The under S. 97 (4) (b) of the statute it is provided that an application for a maintenance order may be made “before the child attains eighteen years of age.” Section 83 provides that “A maintenance order shall cease to have any force or validity on a child attaining the age of eighteen years.”

These three read together lead to one conclusion that no order of maintenance can be made after the child had attained 18 years, and where it was made then it ceases to have any effect at that age. So the applicant can not here bring an action which is barred b limitation under the Statute.

Regarding a Contribution Order as interpreted by Musiiho that it is to take care of what the applicant lost (during the period till the child reached 18 years) he has relied on Article 34(1) & (2) of the 1995 Republican Constitution and Ss. 16 and 35 of the Judicature Act. Those are general provisions which must be enforced in reliance upon particular Statutes – here the Children Statute. Court will not rely on the general statute to enforce what is importantly brought under a specific statute.

So I turn back to the “constitution order” issue, Mr. Musiiho argues that the cause of action for a contribution order is a continuous one and when a child reaches 18 years the applicant has six years of limitation. With due respect to learned counsel this proposition is untenable in light of the provisions of ss 77(4) (b) and 83 of the Statute.

What contribution order does the applicant herein seek? Looking at the application it is to contribute shs. 12,594,000 – allegedly spent on said David Omollo in bringing him up and educating him till this application was filed. It is to contribute to these expenses which I have above covered under maintenance and found that they are not claimable since on 13.4.99 when this application was filed David Omollo was over 21 years of age, then no order of contribution can legally flow from the expenses incurred when the child was below 18 years at this juncture.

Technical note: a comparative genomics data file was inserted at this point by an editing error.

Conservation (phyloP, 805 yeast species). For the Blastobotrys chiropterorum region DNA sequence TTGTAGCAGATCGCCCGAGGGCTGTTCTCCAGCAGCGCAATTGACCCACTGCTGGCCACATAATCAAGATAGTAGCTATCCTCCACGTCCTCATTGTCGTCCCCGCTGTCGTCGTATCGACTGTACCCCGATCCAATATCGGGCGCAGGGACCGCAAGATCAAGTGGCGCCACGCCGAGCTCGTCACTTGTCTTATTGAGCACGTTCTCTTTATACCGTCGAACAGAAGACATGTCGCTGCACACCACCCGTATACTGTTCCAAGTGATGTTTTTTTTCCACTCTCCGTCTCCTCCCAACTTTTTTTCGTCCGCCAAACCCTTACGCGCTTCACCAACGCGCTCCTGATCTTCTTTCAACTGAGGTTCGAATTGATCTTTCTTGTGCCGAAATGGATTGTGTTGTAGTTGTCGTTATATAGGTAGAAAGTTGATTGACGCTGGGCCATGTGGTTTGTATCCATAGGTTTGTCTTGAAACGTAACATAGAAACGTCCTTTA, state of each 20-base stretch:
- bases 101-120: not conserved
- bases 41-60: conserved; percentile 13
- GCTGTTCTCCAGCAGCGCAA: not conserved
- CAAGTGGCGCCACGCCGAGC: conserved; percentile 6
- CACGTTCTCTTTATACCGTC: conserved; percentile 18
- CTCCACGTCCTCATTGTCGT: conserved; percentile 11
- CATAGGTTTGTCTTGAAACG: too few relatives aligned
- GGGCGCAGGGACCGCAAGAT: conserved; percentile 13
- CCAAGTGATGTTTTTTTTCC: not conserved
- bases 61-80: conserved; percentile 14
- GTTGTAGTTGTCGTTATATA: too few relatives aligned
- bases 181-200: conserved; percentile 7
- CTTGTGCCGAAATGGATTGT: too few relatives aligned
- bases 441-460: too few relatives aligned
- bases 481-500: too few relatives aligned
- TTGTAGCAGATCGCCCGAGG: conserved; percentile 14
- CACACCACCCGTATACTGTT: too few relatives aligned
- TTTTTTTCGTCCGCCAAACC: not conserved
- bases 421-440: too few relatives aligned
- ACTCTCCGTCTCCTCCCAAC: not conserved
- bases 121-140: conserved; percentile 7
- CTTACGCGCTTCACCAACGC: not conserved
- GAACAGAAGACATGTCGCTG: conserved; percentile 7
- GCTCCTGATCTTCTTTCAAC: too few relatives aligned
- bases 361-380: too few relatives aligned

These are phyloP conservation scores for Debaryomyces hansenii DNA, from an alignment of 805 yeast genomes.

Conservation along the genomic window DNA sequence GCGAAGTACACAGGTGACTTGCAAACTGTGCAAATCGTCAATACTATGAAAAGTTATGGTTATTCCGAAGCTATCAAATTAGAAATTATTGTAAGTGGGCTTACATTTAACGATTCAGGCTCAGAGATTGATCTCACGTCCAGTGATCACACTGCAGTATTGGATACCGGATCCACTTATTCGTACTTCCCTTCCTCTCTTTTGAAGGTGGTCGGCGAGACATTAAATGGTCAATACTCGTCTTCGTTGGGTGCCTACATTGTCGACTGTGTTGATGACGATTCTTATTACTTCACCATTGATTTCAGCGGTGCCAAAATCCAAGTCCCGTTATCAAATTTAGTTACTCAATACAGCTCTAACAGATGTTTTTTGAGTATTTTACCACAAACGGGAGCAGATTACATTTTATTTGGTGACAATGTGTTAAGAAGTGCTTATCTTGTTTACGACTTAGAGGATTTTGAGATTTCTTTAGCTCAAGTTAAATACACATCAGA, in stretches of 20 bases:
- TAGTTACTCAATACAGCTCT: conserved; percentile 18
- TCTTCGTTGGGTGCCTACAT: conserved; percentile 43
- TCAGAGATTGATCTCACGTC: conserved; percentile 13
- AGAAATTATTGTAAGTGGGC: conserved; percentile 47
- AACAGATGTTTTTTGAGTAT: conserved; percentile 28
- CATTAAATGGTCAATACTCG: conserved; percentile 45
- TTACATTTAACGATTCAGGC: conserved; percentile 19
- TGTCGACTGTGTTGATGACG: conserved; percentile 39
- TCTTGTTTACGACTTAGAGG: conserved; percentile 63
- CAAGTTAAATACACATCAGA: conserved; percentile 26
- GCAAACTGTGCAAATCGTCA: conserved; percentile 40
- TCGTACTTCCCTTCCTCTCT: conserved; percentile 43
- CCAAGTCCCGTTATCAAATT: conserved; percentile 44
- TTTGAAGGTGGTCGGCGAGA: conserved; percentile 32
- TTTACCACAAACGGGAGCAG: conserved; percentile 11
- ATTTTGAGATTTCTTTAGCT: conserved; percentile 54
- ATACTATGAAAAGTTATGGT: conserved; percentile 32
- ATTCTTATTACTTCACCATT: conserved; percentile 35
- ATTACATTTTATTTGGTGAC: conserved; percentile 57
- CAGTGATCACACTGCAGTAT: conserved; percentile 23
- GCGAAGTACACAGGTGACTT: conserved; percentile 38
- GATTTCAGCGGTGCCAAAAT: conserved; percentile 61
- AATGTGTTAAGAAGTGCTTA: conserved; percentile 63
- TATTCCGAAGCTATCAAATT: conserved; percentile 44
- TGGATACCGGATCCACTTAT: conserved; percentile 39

This statute No. 6 of 1996 did consolidate the law relating to children and it repealed the whole of the Affiliation Act. under that Affiliation Act any order for the maintenance and education or for the contribution towards the relief of any child made in prance to that Act ceased to have any force or validity after the child in respect of who it would have been made attained the age of sixteen years, “except for the purpose of recovering money previously due under such order.”

There is clear that an applicant could bring an action for money still due under an order already made before the cessation age of sixteen years but still it did not mean that one could maintain an action for money used in the upbringing of a child after he reached the top age (16) years before any order had been made.

In the case before court there is not even any previous order for contribution made on which the applicant can rely after the bar age of eighteen years. This claim is thus unmaintainable in law, and does not disclose a cause of action.

Even under the repealed Affiliation Act under which this act should have been commenced the action had been barred by Statute upon the child obtaining the age of sixteen years on 23rd June, 1993.

This application is not even maintainable under the Children Statute which came into force on 1st August, 1997 when David Omollo was over twenty years old as it does not apply retrospectively.

In these circumstances this application is both Statute barred and discloses no maintenable cause of action, so the preliminary objection must succeed.

Mr. Wegoye, learned counsel for the respondent, he asked court to order that the costs be borne by the counsel for the applicant in the circumstances as the law is against him.

I have considered the above carefully and observe that had learned counsel for the applicant been a bit more careful in the preparation for this case he might have saved his client unnecessary costs. I will, however, leave this matter between the two.

In conclusion the preliminary objection succeeds, and the application is struck out with costs to the respondent.



07.03.2000 10.05 a.m.